This course shows off D, a systems programming language designed to replace C++ with a simpler syntax yet the same amount of power. D is a modern, multi-paradigm language that compiles into native code. It is famous for its speed and elegance, and is getting more and more traction with developer audiences.
This course introduces D, a systems programming language designed to offer the same power and flexibility as C++ coupled with the convenience of features found in modern programming languages such as C# or Java. D is a native, compiled object-oriented programming language that manages to avoid some of C/C++ shortcomings such as imprecise data types or the need for manual memory management. On the other hand, D lends itself to performance-critical tasks: if needed, it supports various performance-improving approaches such as an ability to disable array bound checks. This course covers the basic features of D, such as its type system, support for error handling, the way it handles OOP as well as D's approach to concurrency.
Types and Operators In this module we're going to look at the most fundamental building blocks of all software, the core data types that I use to store numbers and characters, as well as operators that allow you to assign and modify them. So, we'll take a look at first of all the integral types, the data types that store whole numbers, and then we'll take a look at floating point types. These are the data types that store numbers that have a fractional component. We'll then take a look at complex numbers, which is something that's unique to D and something you'd expect from computer algebra systems such as MATLAB for example. D happens to support those as well. And then we'll take a look at character types, and we'll also mention strings, although those get a separate module of their own,. And finally we'll look at the operators that allow you to actually manipulate the data that's stored in these data types.
Control Flow In this module we're going to talk about control flow statements. These basically control which parts of the program execute and which do not. So, we'll talk about some fairly basic constructs in this module. We'll start with the if statement or the if-then-else statement, and I'll also remind you once again about the ternary operator that you can use instead of the if keyword. Then we'll look at something that's very much unique to D, the static if statement. Then we'll look at the for loop, the switch statement, and the while loop. If you're an experienced developer, you'll most likely be interested in the sections that I've marked with a red asterisk. Static if is something that's unique to D whereas the switch statement has a peculiarity that's absent in modern programming languages, so you might want to check out that section too.
Arrays and Strings Welcome to another module in the D course. This module is about arrays and strings, and these are useful when you have a situation where you have some homogeneous data that you need to store somewhere. And you typically use arrays for this. You use array as a kind of grouping mechanism to put several items which are similar in terms of type together into one construct. So, in this module we'll take a look at how to work with arrays, and we'll also look at strings, which are just arrays of characters. We're going to talk about fairly basic constructs, but keep in mind that some of those constructs are related to D specifically, so users of C++ and other languages might be interested in how those work. We're going to begin with dynamic arrays, and we'll continue by talking about fixed arrays. Those are arrays whose size is predefined. Then we're going to talk about multidimensional arrays, how you work with arrays of more than one dimension. Then we're going to talk about associative arrays, which indeed are actually built into the language as opposed to being provided as part of a library. And then we'll talk about strings.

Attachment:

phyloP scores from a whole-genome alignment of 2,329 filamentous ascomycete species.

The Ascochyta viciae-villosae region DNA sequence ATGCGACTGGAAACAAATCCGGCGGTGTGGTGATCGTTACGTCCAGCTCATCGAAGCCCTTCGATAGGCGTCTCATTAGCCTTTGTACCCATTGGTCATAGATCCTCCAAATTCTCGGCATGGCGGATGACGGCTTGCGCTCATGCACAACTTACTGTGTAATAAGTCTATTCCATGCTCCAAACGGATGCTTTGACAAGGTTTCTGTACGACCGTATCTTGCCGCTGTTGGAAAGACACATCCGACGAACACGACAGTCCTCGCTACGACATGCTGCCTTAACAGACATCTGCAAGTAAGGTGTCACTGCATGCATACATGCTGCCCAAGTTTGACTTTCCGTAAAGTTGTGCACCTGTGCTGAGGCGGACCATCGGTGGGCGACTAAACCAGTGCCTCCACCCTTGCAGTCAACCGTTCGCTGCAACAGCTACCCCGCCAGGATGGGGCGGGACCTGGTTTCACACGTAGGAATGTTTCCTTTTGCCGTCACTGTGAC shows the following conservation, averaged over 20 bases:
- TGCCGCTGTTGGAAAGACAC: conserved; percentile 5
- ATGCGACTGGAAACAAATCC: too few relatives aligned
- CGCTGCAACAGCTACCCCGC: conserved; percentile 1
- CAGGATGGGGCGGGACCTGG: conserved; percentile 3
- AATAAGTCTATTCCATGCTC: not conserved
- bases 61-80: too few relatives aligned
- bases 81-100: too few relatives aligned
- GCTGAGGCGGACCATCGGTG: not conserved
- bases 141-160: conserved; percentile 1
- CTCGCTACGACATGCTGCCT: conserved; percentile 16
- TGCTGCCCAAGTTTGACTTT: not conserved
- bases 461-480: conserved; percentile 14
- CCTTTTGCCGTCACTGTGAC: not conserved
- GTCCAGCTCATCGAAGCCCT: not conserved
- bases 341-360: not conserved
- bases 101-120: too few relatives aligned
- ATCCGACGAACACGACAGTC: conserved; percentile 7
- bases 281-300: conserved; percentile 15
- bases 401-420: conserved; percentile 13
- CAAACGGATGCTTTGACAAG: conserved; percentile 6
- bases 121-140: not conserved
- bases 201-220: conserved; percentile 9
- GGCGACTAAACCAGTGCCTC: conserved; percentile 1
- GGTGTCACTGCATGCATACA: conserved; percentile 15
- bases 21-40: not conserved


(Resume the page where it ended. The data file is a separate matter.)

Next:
Functions When you've got many statements that all relate to each other in some way and form a part of a task together, chances are you want to group those statements together, and functions, which are also known as methods in some programming languages, let you do precisely this, so this module is all about functions, how to create them, and how to use them, and it also happens to be the first module where we dive into some fairly complicated features supported in D. We've actually built all of the examples in the previous modules out of very simple functions, but we're going to begin this module with a look at what the functions actually are and how they are invoked. We'll then discuss in quite some detail the ways in which parameters can be passed to functions. Now, usually the number of parameters is known in advance, but if it's not you can write a so-called variadic function that takes any number of parameters. We'll also look at the tuple data type as an illustration of the power of variadic functions. We'll also discuss type parameters, which define the types of the parameters that are being passed into the function, and this is a slightly more complicated concept, but it's crucial for what comes next. So, next up we'll talk about overloading, the way that you can have several functions with the same name, but taking different parameters. Then we'll talk about nested functions, those are basically functions inside other functions, and we'll also talk about function literals. And after that we'll discuss a particular feature of D that lets you interchangeably call a function with a parameter. I'll call a function on that parameter as if it were a member function instead.